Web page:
It’s an efficient way of communicating a lot of information to a (potentially) large audience without having to gather an in-person crowd.
More so, the events themselves become “happenings” that are less likely for people to miss out on, which is great when you want to be sure that you get your point across.
While it’s easier than ever to set-up and stream your content; the truth of the matter is that it isn’t always realistic to make the arrangements needed every time you want to do an event.
Tech questions aside, a lot of people can be involved in a live stream; including a host, guests and people joining in via video calls and so on, quickly making scheduling a logistics nightmare.
The solution, of course, is to do all this in advance – and then stream it. In TV production this is referred to as “live on tape”; a recorded event that you “premiere” live to your audience.
While you might lose the immediacy of a true live event there are many benefits involved in this format which we’re going to elaborate on… NOW!
All in good time
The most obvious perk to premiering an on-demand production is something we’ve already mentioned briefly. Namely, being able to prepare everything in advance.
Instead of having to pull all resources, and the audience, together at a specific time, you can do it little by little when it suits you. Days, or even weeks, before it goes live.
This way, the host won’t have to deal with the pressure of getting everything right in front of a live audience, and the guests can rest easy knowing that they won’t have to work around their schedule to make sure that they’re available at a set date, time and place.
Basically you can schedule and shoot everything long before the stream is set to premiere. This makes you less vulnerable to last minute dropouts and more flexible overall when it comes to putting it all together.
Related to the previous topic: doing a live on tape event grants you the ability to make things just the way you want.
With the ability to do multiple takes and edit the footage afterwards, you can tweak it over and over until you are satisfied. The most crucial benefit to this is that you can edit out mistakes and remove unwanted segments (such as awkward pauses and technical hiccups), but it can also be utilized in more creative ways.
When interviewing someone on stage you can redo answers and change the wording of specific sentences, should either the host or the interviewee not feel satisfied with the end results.
In essence you can rearrange and edit things as much as you see fit.
Maybe place that feature clip later in the show? What about having the break before the panel discussion instead of after?
All in all you have more control and can refine the show until it meets your standard, eliminating potential flaws in the process.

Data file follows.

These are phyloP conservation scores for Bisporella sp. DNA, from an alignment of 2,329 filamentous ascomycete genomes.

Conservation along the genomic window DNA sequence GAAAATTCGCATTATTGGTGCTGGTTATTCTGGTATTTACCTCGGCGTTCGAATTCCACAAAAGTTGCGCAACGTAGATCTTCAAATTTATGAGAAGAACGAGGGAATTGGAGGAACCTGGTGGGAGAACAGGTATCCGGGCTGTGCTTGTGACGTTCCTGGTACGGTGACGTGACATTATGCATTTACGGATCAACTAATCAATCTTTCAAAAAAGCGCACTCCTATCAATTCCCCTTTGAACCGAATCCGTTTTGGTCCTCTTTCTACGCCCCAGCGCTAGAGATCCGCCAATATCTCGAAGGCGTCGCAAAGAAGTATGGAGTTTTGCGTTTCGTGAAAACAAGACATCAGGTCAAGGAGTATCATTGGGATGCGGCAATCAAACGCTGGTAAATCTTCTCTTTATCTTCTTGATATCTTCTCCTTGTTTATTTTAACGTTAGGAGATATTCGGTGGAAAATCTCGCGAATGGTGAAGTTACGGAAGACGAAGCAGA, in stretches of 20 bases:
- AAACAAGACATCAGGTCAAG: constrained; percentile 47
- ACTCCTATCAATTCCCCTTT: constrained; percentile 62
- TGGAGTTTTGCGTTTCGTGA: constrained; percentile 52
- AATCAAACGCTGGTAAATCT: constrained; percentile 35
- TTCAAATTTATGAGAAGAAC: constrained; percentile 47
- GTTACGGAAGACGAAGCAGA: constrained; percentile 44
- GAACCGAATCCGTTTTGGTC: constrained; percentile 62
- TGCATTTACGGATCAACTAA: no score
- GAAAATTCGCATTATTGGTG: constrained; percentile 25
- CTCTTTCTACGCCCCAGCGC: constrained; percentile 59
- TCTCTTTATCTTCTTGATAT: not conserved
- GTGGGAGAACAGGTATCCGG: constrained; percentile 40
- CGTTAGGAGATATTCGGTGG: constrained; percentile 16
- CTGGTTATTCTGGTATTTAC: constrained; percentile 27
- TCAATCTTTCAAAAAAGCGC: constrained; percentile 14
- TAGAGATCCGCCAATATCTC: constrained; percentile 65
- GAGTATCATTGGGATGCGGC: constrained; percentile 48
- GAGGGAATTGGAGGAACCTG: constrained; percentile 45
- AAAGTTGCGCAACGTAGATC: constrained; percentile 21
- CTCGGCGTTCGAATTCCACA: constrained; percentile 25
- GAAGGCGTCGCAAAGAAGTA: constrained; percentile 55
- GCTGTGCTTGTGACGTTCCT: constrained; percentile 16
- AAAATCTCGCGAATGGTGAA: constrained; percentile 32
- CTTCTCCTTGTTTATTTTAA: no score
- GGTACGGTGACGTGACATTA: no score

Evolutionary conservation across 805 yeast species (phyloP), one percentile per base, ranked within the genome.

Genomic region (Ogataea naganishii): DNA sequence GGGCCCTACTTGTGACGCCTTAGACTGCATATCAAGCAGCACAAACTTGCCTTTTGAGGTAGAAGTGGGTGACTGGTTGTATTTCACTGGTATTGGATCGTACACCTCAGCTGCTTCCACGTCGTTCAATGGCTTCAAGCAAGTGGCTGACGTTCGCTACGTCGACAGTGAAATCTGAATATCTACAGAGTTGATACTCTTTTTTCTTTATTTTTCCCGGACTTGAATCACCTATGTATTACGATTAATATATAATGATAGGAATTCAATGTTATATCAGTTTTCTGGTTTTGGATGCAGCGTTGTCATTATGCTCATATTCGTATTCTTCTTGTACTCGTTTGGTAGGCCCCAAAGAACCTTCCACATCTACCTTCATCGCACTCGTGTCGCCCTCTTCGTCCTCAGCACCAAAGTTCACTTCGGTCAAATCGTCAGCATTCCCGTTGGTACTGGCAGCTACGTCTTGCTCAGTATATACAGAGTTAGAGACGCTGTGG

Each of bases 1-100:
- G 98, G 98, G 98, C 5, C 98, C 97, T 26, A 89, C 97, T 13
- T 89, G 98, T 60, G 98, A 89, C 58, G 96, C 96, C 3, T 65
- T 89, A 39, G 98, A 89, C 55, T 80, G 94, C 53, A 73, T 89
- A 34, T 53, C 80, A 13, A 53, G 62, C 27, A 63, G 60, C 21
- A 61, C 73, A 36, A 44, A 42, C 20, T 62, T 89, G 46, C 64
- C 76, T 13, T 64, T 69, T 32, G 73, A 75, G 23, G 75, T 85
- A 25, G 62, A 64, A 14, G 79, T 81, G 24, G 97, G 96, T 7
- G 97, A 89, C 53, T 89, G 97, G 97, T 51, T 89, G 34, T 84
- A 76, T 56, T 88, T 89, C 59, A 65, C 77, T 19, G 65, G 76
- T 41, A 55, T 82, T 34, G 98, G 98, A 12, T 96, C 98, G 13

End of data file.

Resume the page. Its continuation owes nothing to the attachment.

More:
Interactivity and beyond
The Qbrick Video Platform gives you the option of boosting engagement with interactive segments (hyperlinking, branching, call to actions, shopping, etc.).
In a “true” live event you have the benefit of being able to activate your audience with live polls and Q&A’s.
But, just because you’re not technically going live doesn’t mean that you can’t harness this power in your premiering event as well.
The versatility of the Interactive Manager grants you almost endless ways to enhance your content.
Dividing the show into chapters?
Linking media related to the current topic of discussion?
Adding a way to put items into a shopping cart during an e-commerce event?
While these examples require a hands on approach with the Interactive Manager, there are other tools in the QVP library that can enhance your show in other ways.
The previously mentioned Q&A app won’t be utilized in the same way in a live on tape event as in a live event, but it can still be very valuable. And fun!
Sending out polls is a great way of gathering viewer opinions about the stream. Or just gathering user information!
For instance, ask your viewers where they’re tuning in from. Or questions related to the content you’re showing in the video.
You won’t be able to answer viewer questions during the live stream, but you’re still able to gather the information coming in, and perhaps answer them (or show the results of polls) later on.
Either way, it’s always valuable to get feedback from your viewers.
Speaking of viewers…
A major reason why live streaming has become so popular in recent years is that it connects viewers and hosts, and viewers with other viewers.
You could say that watching a live stream is like getting into a virtual theatre with a bunch of strangers, spending time together, consuming the same content and gaining the same insights…
It’s a great bonding moment.
Even if you don’t necessarily speak to one another, you know that other people are there, experiencing the same thing you are.
The feeling isn’t the same when watching an on-demand clip. Sure, you can always share the link to the video with your friends, or perhaps comment on it in social media. But you’re not getting that “in theatre” feeling that you can get from a live stream.
With live on tape events, you’re combining the comfort of creating on demand videos with the exclusivity of experiencing live streams.
Best of both worlds, one might say.
Live on tape or premiering is undeniably on the rise.
It is the perfect middle ground between live events and on demand videos, combining the strength of both formats to create something that checks both boxes:
✅ High quality content
✅ Exclusivity of a live stream
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